Revisiting Wheelies

When we completed this project in school, I was satisfied with what we had done and what I had learned, but I knew there were areas in the prototype where I didn't do enough. The Explore and Bookmarks tabs, for example, were just orange rectangles with placeholder text. I wanted to go back and flesh things out and include things that we had talked about but never showed. This project had a lot of research put into it, and I wanted to honor that effort by building a prototype to be proud of.

The revised Wheelies includes lots of detail that was glossed over in prior iterations.

Revised place profile spotlights what our target users care about: entrances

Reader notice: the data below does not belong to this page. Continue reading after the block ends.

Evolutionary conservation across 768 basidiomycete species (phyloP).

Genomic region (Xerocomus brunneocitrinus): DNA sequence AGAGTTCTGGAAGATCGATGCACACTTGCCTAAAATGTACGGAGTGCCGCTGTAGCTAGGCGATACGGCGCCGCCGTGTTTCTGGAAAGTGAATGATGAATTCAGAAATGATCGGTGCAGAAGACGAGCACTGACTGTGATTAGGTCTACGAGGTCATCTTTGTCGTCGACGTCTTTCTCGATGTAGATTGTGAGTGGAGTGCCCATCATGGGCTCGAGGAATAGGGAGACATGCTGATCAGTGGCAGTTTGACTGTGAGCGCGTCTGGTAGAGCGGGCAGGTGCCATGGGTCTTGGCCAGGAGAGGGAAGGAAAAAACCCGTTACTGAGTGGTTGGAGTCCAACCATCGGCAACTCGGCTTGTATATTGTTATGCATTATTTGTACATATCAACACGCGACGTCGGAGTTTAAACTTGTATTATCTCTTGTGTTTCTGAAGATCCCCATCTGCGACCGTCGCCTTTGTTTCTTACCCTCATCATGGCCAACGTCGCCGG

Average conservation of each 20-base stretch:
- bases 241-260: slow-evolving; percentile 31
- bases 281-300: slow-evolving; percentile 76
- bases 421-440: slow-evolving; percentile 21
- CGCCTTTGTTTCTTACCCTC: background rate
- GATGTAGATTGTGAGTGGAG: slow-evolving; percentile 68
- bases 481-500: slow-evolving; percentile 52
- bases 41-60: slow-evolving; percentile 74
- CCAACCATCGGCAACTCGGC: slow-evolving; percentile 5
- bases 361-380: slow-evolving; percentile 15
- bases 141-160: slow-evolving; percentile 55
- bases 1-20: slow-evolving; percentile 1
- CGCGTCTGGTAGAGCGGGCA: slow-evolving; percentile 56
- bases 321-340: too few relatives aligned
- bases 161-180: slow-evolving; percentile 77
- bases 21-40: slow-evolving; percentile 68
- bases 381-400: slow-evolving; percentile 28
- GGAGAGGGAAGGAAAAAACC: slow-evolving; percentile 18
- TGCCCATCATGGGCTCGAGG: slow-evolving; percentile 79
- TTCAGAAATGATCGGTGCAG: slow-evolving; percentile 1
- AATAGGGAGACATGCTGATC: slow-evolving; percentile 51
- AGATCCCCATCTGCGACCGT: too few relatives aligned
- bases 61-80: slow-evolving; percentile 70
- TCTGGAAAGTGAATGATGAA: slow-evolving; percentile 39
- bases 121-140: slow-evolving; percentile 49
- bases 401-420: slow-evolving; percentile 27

The original prototype had a very barebones representation of what a location's profile page might look like. It had a picture, title, category, address, phone number, operating hours, and accessibility rating.

Early in the project, much of the focus was specifically on helping people find accessible entrances. We had also discussed including user comments so folks could give others a heads up for anything that might give them trouble. Neither of these features were properly demonstrated in the prototypes. These oversights have been addressed.

Now, there's a satellite map with a pin over the main entrance, plus a row of user photos from ground level. I also fleshed out the accessibility rating details, which now includes a checklist of the features from the review process. A comments section follows with notes from reviewers, which users can mark as helpful.

The revised place profile has the information our users care about front-and-center.